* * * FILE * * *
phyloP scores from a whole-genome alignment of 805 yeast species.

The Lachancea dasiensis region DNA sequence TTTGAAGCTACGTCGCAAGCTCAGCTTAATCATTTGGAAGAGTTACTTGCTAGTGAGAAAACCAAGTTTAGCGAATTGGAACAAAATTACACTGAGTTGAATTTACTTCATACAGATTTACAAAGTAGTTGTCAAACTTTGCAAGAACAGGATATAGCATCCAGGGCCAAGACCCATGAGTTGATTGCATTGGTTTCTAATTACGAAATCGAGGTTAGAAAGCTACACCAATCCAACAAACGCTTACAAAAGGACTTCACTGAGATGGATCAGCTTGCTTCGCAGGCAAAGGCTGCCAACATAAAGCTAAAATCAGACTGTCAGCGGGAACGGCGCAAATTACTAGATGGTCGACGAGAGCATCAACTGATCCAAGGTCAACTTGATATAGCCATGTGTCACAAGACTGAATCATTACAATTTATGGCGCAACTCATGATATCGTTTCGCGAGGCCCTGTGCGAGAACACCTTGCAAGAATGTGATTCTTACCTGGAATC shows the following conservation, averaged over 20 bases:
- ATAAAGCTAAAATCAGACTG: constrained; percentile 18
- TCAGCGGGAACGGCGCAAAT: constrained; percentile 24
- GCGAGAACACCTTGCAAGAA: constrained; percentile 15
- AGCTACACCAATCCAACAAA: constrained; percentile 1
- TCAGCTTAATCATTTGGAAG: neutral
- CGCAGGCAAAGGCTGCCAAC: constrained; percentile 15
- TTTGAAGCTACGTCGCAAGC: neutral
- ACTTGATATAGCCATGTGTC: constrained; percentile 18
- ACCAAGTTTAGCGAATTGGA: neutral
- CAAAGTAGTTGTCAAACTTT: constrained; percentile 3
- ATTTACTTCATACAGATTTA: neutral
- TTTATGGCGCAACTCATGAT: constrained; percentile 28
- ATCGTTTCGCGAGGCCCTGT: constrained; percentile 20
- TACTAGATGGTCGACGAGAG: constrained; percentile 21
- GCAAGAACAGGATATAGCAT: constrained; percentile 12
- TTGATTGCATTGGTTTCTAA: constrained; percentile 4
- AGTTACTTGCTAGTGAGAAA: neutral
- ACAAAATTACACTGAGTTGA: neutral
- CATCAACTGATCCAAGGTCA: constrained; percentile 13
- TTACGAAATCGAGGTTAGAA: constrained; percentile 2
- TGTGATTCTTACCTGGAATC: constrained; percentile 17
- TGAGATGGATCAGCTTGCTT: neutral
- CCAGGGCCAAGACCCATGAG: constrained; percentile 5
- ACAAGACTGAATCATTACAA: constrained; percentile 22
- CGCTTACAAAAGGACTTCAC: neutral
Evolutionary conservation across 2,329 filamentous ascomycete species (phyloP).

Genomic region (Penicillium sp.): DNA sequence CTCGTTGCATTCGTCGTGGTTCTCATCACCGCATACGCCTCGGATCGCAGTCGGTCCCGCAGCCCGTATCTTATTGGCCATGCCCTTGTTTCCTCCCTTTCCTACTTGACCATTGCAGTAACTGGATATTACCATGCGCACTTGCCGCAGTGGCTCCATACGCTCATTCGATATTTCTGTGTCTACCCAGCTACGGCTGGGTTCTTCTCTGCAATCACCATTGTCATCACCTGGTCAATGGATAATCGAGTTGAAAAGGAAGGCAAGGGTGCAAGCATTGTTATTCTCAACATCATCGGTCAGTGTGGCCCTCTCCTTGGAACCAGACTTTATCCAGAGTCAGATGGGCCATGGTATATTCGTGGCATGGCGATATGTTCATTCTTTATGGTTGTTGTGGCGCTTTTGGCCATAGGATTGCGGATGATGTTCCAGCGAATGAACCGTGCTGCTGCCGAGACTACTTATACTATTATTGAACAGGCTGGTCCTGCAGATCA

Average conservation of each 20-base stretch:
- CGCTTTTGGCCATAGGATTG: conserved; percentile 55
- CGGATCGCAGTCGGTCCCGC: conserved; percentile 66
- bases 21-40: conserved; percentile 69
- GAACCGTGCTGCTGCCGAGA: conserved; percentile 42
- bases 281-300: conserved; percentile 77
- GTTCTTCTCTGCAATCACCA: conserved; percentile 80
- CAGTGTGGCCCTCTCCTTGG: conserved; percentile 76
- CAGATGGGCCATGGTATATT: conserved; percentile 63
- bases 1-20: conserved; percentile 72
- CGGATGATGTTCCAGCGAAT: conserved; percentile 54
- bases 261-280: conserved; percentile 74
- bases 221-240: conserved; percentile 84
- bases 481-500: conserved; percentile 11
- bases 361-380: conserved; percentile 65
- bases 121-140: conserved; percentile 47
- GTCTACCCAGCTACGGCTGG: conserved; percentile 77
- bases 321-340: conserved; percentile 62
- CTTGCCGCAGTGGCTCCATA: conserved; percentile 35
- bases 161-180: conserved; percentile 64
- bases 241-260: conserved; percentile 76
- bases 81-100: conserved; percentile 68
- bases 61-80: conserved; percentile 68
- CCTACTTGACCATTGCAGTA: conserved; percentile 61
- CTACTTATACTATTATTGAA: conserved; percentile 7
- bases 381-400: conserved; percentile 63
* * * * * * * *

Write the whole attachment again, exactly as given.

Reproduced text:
phyloP scores from a whole-genome alignment of 805 yeast species.

The Lachancea dasiensis region DNA sequence TTTGAAGCTACGTCGCAAGCTCAGCTTAATCATTTGGAAGAGTTACTTGCTAGTGAGAAAACCAAGTTTAGCGAATTGGAACAAAATTACACTGAGTTGAATTTACTTCATACAGATTTACAAAGTAGTTGTCAAACTTTGCAAGAACAGGATATAGCATCCAGGGCCAAGACCCATGAGTTGATTGCATTGGTTTCTAATTACGAAATCGAGGTTAGAAAGCTACACCAATCCAACAAACGCTTACAAAAGGACTTCACTGAGATGGATCAGCTTGCTTCGCAGGCAAAGGCTGCCAACATAAAGCTAAAATCAGACTGTCAGCGGGAACGGCGCAAATTACTAGATGGTCGACGAGAGCATCAACTGATCCAAGGTCAACTTGATATAGCCATGTGTCACAAGACTGAATCATTACAATTTATGGCGCAACTCATGATATCGTTTCGCGAGGCCCTGTGCGAGAACACCTTGCAAGAATGTGATTCTTACCTGGAATC shows the following conservation, averaged over 20 bases:
- ATAAAGCTAAAATCAGACTG: constrained; percentile 18
- TCAGCGGGAACGGCGCAAAT: constrained; percentile 24
- GCGAGAACACCTTGCAAGAA: constrained; percentile 15
- AGCTACACCAATCCAACAAA: constrained; percentile 1
- TCAGCTTAATCATTTGGAAG: neutral
- CGCAGGCAAAGGCTGCCAAC: constrained; percentile 15
- TTTGAAGCTACGTCGCAAGC: neutral
- ACTTGATATAGCCATGTGTC: constrained; percentile 18
- ACCAAGTTTAGCGAATTGGA: neutral
- CAAAGTAGTTGTCAAACTTT: constrained; percentile 3
- ATTTACTTCATACAGATTTA: neutral
- TTTATGGCGCAACTCATGAT: constrained; percentile 28
- ATCGTTTCGCGAGGCCCTGT: constrained; percentile 20
- TACTAGATGGTCGACGAGAG: constrained; percentile 21
- GCAAGAACAGGATATAGCAT: constrained; percentile 12
- TTGATTGCATTGGTTTCTAA: constrained; percentile 4
- AGTTACTTGCTAGTGAGAAA: neutral
- ACAAAATTACACTGAGTTGA: neutral
- CATCAACTGATCCAAGGTCA: constrained; percentile 13
- TTACGAAATCGAGGTTAGAA: constrained; percentile 2
- TGTGATTCTTACCTGGAATC: constrained; percentile 17
- TGAGATGGATCAGCTTGCTT: neutral
- CCAGGGCCAAGACCCATGAG: constrained; percentile 5
- ACAAGACTGAATCATTACAA: constrained; percentile 22
- CGCTTACAAAAGGACTTCAC: neutral
Evolutionary conservation across 2,329 filamentous ascomycete species (phyloP).

Genomic region (Penicillium sp.): DNA sequence CTCGTTGCATTCGTCGTGGTTCTCATCACCGCATACGCCTCGGATCGCAGTCGGTCCCGCAGCCCGTATCTTATTGGCCATGCCCTTGTTTCCTCCCTTTCCTACTTGACCATTGCAGTAACTGGATATTACCATGCGCACTTGCCGCAGTGGCTCCATACGCTCATTCGATATTTCTGTGTCTACCCAGCTACGGCTGGGTTCTTCTCTGCAATCACCATTGTCATCACCTGGTCAATGGATAATCGAGTTGAAAAGGAAGGCAAGGGTGCAAGCATTGTTATTCTCAACATCATCGGTCAGTGTGGCCCTCTCCTTGGAACCAGACTTTATCCAGAGTCAGATGGGCCATGGTATATTCGTGGCATGGCGATATGTTCATTCTTTATGGTTGTTGTGGCGCTTTTGGCCATAGGATTGCGGATGATGTTCCAGCGAATGAACCGTGCTGCTGCCGAGACTACTTATACTATTATTGAACAGGCTGGTCCTGCAGATCA

Average conservation of each 20-base stretch:
- CGCTTTTGGCCATAGGATTG: conserved; percentile 55
- CGGATCGCAGTCGGTCCCGC: conserved; percentile 66
- bases 21-40: conserved; percentile 69
- GAACCGTGCTGCTGCCGAGA: conserved; percentile 42
- bases 281-300: conserved; percentile 77
- GTTCTTCTCTGCAATCACCA: conserved; percentile 80
- CAGTGTGGCCCTCTCCTTGG: conserved; percentile 76
- CAGATGGGCCATGGTATATT: conserved; percentile 63
- bases 1-20: conserved; percentile 72
- CGGATGATGTTCCAGCGAAT: conserved; percentile 54
- bases 261-280: conserved; percentile 74
- bases 221-240: conserved; percentile 84
- bases 481-500: conserved; percentile 11
- bases 361-380: conserved; percentile 65
- bases 121-140: conserved; percentile 47
- GTCTACCCAGCTACGGCTGG: conserved; percentile 77
- bases 321-340: conserved; percentile 62
- CTTGCCGCAGTGGCTCCATA: conserved; percentile 35
- bases 161-180: conserved; percentile 64
- bases 241-260: conserved; percentile 76
- bases 81-100: conserved; percentile 68
- bases 61-80: conserved; percentile 68
- CCTACTTGACCATTGCAGTA: conserved; percentile 61
- CTACTTATACTATTATTGAA: conserved; percentile 7
- bases 381-400: conserved; percentile 63